Durban in Midst of Transformational Development

Ranked 25th in the world for attractiveness and third on the African continent for container throughput, the Port of Durban occupies a focal point in the logistics chain of the nation and plays a leading role in facilitating economic growth not just for South Africa, but also the region.

It boasts being one of the few ports in the world located in close proximity to a central business district, and with the Dube Trade Port on its doorstep offering a range of complementary logistics services, the Port of Durban is seemingly advancing well in its plans to develop Durban into a mega logistics gateway.

Ms. Nokuzola Nkowane, acting port manager at the Port of Durban, explains that the relationship between the Port of Durban and the Dube Trade Port is multi-focused, but will facilitate the development of Durban into a major logistics city. It will act as a seamless road, rail, air and sea platform to serve the subcontinent of Africa. This will improve overall competitiveness and the cost of doing business, all in a co-ordinated effort to spur sustained economic growth for the country, she says.

The Port of Durban’s current profile of 21 kilometres with rail tracks in the port totalling 302 kilometres, includes 44 commercial berths and one single buoy mooring with a theoretical capacity of 3.4m teu for containers; 12.1m tons of dry bulk cargo; 19.5m tons of liquid bulk cargo; 24m tons of crude oil; 900,000 units for automotive vehicles; and 2.9m tons for breakbulk cargo.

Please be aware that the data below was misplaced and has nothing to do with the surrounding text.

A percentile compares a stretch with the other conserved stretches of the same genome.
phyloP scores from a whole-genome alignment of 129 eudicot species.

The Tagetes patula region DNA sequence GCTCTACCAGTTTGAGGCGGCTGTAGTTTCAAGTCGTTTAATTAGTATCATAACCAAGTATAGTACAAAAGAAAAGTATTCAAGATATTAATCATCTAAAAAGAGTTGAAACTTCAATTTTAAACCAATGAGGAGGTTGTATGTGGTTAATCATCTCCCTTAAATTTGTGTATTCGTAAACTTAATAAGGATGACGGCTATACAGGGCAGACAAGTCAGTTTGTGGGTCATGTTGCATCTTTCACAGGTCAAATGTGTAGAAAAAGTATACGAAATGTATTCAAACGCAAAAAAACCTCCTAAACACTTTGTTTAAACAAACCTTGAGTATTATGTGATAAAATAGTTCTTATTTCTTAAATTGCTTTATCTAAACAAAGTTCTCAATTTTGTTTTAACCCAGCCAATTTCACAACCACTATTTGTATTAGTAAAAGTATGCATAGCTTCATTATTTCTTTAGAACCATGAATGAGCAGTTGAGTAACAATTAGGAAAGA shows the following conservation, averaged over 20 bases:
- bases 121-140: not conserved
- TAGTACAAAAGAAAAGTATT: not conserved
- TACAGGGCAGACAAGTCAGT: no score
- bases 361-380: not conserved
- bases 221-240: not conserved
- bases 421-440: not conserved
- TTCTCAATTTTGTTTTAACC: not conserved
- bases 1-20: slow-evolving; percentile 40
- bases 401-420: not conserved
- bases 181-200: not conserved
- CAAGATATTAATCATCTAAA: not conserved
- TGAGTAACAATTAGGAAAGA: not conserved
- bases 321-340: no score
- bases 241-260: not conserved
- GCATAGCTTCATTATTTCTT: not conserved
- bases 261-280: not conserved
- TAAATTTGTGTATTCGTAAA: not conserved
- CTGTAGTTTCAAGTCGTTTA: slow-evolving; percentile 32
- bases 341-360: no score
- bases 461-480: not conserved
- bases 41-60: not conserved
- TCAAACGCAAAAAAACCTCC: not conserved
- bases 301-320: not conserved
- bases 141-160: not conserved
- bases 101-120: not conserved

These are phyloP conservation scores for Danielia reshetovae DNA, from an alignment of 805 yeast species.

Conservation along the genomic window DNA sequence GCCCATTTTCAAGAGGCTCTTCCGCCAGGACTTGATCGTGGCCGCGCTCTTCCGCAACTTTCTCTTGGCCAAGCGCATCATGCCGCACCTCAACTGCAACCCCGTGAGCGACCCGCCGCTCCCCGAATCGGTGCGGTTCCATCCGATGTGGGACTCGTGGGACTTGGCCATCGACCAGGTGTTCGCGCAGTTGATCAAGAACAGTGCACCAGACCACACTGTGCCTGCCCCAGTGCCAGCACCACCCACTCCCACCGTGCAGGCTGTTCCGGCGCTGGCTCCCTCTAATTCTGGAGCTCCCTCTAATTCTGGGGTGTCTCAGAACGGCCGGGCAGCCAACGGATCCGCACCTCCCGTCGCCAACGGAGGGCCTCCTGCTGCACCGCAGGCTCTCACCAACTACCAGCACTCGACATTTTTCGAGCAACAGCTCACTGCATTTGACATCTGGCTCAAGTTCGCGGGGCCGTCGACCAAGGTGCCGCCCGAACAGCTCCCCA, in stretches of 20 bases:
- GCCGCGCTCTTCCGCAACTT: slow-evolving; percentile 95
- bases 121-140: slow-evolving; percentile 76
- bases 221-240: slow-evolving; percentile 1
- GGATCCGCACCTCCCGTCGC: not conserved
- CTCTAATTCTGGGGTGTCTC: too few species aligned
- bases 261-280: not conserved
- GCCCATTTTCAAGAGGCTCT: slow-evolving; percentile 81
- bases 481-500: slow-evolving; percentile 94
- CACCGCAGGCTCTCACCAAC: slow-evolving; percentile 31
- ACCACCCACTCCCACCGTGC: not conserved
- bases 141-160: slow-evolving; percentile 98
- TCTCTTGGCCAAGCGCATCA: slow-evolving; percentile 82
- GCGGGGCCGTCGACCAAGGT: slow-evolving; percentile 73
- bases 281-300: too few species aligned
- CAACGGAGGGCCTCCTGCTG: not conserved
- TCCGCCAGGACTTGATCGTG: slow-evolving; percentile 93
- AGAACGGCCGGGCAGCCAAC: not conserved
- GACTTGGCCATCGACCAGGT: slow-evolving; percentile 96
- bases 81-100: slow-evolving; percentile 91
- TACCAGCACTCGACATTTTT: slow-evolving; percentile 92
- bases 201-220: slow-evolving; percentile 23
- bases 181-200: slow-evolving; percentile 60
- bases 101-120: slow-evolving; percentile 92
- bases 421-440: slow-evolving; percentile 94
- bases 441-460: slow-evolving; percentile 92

Ms Nkowane confirms that last year the port handled some 2.7 m teu of containers, 10.7m tons of dry bulk, 28m tons of liquid bulk cargo, 455,000 units of automotive and 2.2m tons breakbulk. This clearly indicates that the port has spare capacity, and why it is keen to attract more volume from global shipping companies.

Infrastructure development

The port has, confirms Ms Nkowane, upped its infrastructure development, such as the current project that is deepening three berths at its Container Terminal from 12.8 metres to 16.5 metres. Next is Pier 1 on Salisbury Island, where capacity will be increased from 700,000 teu per annum, to 2.4m.

“We are also extending the length of the existing quay wall at the Container Terminal in order to accommodate mega vessels. This follows on from the completed reconstruction and deepening of berths 3 and 4 at the Maydon Wharf Precinct, which was undertaken in order to also accommodate the berthing of bigger vessels. The Durban Dry Dock outer Caisson has been refurbished and is in operation, and nine new harbour tugs have also been commissioned for build.”

All the projects aim to modernise, develop and expand on existing infrastructure and this is part of the strategy to position the Port of Durban as an ‘Enterprise Driver’, … “one that promotes not just economic growth, but also sustainability of the maritime value chain”, says Ms Nkowane.

Proof positive of its intention to be a full-service port with a provision of diverse services comes from the recent announcement of the conclusion of a R200m-plus ($16.2m) cruise terminal operator agreement.

“The KwaZulu Cruise terminal (Pty) Ltd will finance, construct, operate and maintain the Port of Durban’s Cruise Terminal Facility, which will be operational by October 2020,” confirms Ms Nkowane. “This is a joint venture between MSC Cruises SA and Africa Armada Consortium, an investment company that empowers black financiers through participation in economic activities, in particular port and logistics developments.”

Locally, the Port of Durban serves as the main gateway to the Gauteng province, considered the main economic hub of the country, which is situated some 600 kilometres from the port. It is also the country’s main port for the automotive industry, handling 66% of vehicle manufacturers’ imports and exports from three of the nine provinces in which they operate.